Revisions to the master plan were never approved, he said. "We never approved an official document," he said, and changes are continually being made to the master plan. "It's a living, breathing document that keeps changing," he said.
Holm provided The Almanac with this list of projects that the board referred to when deciding on the size of the bond:
• Las Lomitas School administration and parking lot modifications. Includes new administration building, flex classroom building and reconfiguration of existing parking lot and campus drop-off area.
• Repair/replace outdated building systems. Strategically planned as needed. Scope includes replacing obsolete systems including roofs, electrical infrastructure, security and fire alarm head ends, public address system and telephones, roof-mounted heating, ventilation and air conditioning units, exterior lighting and energy management. Allowances for: dry rot, seismic upgrades, Americans with Disabilities Act upgrades, code-required toilet upgrades, fiber modifications, repainting and fencing.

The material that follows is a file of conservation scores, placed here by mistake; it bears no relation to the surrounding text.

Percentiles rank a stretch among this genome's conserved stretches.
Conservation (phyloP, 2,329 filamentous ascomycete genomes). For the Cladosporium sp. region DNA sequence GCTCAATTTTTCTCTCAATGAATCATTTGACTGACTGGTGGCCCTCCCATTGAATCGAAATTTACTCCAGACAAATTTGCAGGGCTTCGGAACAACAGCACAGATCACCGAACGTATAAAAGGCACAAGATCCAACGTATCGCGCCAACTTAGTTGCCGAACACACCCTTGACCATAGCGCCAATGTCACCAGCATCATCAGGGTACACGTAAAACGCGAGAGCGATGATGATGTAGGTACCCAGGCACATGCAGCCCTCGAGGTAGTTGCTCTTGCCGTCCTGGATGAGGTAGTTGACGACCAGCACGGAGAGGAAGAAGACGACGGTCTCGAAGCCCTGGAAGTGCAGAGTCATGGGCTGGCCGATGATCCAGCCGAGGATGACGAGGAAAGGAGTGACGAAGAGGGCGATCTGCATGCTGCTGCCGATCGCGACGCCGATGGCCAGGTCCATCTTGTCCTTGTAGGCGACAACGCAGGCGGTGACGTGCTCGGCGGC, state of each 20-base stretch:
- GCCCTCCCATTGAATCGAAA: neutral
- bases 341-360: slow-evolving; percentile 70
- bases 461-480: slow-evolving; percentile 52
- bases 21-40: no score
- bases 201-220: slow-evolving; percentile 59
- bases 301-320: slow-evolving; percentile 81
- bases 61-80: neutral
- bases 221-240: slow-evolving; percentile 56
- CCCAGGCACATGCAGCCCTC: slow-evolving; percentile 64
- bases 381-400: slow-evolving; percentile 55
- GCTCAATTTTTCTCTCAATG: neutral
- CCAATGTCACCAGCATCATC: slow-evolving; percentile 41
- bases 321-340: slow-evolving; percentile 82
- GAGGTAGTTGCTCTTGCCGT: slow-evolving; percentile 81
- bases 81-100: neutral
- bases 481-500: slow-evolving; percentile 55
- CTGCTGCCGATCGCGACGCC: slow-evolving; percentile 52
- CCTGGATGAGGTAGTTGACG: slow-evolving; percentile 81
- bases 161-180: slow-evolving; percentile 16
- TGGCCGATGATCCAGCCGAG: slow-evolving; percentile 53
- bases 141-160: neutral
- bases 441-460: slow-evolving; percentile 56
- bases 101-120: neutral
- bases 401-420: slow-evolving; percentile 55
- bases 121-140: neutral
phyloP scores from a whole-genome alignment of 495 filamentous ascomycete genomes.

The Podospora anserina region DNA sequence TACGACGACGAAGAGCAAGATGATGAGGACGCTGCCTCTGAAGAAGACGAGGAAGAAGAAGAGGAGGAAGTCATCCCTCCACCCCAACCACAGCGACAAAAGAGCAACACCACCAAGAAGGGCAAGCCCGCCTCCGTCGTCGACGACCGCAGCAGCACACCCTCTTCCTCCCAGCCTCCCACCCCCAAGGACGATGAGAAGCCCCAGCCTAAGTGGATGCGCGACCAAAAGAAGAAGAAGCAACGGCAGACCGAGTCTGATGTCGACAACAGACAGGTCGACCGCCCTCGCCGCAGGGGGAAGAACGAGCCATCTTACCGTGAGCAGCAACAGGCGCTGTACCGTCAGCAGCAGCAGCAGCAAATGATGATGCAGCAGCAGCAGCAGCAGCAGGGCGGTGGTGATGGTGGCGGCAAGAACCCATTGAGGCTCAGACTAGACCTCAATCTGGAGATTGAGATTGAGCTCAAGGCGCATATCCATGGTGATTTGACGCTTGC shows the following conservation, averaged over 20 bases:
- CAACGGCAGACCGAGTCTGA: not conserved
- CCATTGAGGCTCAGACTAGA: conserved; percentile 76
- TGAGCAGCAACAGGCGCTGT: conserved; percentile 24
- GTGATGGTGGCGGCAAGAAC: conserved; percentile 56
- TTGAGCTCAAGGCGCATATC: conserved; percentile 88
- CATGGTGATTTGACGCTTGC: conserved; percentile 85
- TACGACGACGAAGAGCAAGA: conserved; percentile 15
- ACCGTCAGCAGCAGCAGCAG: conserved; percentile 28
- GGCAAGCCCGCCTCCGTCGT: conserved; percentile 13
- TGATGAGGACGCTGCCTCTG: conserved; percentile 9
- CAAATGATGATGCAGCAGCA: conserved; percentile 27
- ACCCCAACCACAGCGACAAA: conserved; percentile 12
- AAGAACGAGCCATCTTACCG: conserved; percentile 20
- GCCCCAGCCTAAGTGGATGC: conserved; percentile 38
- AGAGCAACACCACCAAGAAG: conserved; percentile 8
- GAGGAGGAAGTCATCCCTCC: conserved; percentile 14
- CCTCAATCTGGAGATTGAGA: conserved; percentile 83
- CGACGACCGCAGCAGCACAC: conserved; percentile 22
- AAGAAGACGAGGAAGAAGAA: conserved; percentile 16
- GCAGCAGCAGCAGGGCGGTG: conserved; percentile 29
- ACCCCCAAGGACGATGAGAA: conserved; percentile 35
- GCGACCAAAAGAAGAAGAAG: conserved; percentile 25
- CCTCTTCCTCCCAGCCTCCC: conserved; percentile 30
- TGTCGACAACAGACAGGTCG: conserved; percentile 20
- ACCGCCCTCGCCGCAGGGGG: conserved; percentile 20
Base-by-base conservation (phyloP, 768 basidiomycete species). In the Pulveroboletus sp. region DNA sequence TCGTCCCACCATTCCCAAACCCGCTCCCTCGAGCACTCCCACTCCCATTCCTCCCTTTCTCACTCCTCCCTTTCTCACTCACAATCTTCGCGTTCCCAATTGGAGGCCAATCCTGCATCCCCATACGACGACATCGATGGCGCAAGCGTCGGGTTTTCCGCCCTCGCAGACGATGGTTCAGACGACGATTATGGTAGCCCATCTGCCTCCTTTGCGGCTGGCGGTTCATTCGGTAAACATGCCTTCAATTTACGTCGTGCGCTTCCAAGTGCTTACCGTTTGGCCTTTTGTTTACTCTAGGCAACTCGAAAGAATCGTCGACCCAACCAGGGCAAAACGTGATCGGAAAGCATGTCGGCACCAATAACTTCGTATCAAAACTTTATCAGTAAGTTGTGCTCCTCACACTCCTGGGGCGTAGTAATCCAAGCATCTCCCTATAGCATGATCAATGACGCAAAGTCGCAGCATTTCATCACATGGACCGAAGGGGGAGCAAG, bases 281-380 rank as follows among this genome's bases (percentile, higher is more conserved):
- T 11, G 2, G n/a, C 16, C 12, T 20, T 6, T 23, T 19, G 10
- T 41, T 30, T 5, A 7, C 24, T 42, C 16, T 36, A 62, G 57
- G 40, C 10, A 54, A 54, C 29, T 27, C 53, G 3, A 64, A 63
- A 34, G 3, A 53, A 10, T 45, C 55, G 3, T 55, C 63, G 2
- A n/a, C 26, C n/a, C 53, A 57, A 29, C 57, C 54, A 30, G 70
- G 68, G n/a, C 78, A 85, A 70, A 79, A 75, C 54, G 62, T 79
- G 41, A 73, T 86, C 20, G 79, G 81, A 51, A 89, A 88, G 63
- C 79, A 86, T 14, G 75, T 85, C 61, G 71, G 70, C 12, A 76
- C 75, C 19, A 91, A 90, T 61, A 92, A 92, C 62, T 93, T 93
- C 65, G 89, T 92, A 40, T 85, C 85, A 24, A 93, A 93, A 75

• Convert classrooms to science room. Includes reconfiguration of existing space to create a science classroom and science storage.
• Demolition of portables. Demolition of existing portables and utilities and repaving of blacktop surrounding them at Las Lomitas. Includes asphalt, striping, garbage cans, basketball standards, T-ball standard and miscellaneous site furniture. La Entrada Middle School scope includes pavement demolition, but field restoration is part of a separate cost.
• Las Lomitas north sidewalk along bus drop-off. Demolish and replace sidewalk and blacktop along existing drop-off lane.
• La Entrada parking lot reconfiguration. Improvements to increase on-campus queue, add parking and improve student safety.
• Replace play structures at both sites, including play surface and equipment designed for accessible needs.